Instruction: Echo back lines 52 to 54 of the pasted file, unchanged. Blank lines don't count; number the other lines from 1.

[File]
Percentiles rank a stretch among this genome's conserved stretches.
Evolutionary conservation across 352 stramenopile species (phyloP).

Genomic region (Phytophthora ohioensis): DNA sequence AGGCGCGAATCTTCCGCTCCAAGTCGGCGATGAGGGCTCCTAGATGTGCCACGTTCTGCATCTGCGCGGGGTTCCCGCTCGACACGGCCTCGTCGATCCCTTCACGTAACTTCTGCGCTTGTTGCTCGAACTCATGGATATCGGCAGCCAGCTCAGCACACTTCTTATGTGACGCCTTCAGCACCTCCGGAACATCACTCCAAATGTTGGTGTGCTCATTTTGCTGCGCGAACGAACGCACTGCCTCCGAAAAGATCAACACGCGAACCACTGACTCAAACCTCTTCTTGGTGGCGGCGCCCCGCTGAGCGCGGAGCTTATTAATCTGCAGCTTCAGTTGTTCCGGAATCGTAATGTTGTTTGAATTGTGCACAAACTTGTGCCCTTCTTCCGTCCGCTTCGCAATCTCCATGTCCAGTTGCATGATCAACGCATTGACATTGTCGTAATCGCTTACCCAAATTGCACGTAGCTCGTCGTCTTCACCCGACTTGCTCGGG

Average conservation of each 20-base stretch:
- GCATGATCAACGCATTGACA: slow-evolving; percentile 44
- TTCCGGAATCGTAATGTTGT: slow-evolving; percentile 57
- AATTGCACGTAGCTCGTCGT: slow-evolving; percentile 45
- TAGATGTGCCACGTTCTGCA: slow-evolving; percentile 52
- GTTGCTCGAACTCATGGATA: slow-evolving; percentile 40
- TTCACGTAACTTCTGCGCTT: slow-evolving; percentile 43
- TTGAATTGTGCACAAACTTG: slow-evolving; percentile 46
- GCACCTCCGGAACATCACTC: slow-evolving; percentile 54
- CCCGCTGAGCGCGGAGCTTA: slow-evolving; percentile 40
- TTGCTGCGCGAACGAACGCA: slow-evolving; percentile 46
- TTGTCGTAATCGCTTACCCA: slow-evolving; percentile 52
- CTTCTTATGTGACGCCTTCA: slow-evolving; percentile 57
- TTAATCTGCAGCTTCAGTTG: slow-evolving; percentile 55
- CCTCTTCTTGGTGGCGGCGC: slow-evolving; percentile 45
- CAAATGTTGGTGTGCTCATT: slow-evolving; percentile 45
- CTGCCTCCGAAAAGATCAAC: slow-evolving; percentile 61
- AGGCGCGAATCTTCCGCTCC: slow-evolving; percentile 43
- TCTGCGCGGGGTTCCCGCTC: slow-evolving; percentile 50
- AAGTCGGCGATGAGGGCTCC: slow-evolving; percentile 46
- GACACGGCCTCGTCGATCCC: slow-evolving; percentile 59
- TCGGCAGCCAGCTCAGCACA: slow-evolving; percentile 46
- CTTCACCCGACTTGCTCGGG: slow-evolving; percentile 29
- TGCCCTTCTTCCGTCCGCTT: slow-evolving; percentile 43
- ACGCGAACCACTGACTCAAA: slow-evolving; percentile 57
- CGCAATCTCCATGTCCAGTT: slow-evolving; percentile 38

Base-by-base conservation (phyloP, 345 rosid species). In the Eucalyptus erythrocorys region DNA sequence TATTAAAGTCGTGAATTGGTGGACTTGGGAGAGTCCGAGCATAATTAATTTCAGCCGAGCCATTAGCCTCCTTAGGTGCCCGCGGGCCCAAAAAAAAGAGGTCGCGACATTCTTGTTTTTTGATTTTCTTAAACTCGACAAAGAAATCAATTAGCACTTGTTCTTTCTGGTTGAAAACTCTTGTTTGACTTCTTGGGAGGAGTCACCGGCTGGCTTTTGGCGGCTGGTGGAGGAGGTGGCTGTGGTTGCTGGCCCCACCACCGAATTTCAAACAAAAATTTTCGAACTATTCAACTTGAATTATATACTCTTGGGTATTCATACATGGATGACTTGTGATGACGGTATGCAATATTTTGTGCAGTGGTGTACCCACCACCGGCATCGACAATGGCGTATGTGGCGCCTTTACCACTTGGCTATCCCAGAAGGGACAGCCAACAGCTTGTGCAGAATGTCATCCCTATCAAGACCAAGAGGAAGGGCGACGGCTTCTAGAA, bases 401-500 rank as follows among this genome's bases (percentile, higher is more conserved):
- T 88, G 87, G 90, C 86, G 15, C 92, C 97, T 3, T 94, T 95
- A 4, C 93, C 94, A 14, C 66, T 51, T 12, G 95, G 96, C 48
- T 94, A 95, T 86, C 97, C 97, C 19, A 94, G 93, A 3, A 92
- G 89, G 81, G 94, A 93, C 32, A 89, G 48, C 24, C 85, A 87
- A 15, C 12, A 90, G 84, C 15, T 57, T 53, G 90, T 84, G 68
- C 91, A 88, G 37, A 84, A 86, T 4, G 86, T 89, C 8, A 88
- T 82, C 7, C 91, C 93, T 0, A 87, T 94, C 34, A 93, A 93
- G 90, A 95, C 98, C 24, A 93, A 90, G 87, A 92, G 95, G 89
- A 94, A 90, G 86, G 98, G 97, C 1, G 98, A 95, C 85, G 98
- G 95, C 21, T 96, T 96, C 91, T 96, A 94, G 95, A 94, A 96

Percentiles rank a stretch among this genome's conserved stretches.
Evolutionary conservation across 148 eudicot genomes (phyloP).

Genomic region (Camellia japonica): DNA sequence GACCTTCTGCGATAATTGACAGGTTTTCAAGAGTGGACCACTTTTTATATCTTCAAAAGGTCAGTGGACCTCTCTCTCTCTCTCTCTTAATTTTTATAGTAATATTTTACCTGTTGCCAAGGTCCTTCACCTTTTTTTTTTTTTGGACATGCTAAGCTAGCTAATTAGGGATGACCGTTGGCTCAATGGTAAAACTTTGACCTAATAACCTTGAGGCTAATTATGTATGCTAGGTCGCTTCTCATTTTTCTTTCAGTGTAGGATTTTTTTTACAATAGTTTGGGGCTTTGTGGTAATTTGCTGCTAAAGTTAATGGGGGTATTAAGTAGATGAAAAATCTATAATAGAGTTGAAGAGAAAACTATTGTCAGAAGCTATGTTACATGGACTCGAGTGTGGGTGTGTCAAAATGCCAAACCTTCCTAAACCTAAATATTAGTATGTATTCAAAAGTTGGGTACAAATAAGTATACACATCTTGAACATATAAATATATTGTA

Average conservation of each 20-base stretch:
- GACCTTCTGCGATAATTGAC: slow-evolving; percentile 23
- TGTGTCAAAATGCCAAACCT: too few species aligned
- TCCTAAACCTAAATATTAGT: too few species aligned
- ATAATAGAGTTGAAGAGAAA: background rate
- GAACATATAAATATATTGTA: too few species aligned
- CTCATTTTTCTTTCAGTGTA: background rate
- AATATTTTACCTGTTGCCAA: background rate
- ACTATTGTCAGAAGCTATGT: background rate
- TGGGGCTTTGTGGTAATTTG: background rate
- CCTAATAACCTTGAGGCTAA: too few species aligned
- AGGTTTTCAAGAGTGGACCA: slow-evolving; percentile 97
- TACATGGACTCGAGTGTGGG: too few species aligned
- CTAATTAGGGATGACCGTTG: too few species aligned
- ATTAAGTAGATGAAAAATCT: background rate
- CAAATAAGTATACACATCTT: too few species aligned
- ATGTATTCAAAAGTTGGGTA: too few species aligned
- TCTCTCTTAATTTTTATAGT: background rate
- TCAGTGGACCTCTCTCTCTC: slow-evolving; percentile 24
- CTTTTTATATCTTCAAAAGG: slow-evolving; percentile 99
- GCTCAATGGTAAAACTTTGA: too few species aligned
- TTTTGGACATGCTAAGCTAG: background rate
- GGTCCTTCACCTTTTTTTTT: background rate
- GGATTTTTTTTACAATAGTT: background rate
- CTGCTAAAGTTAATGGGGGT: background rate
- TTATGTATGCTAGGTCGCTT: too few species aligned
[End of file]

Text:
- ACTATTGTCAGAAGCTATGT: background rate
- TGGGGCTTTGTGGTAATTTG: background rate
- CCTAATAACCTTGAGGCTAA: too few species aligned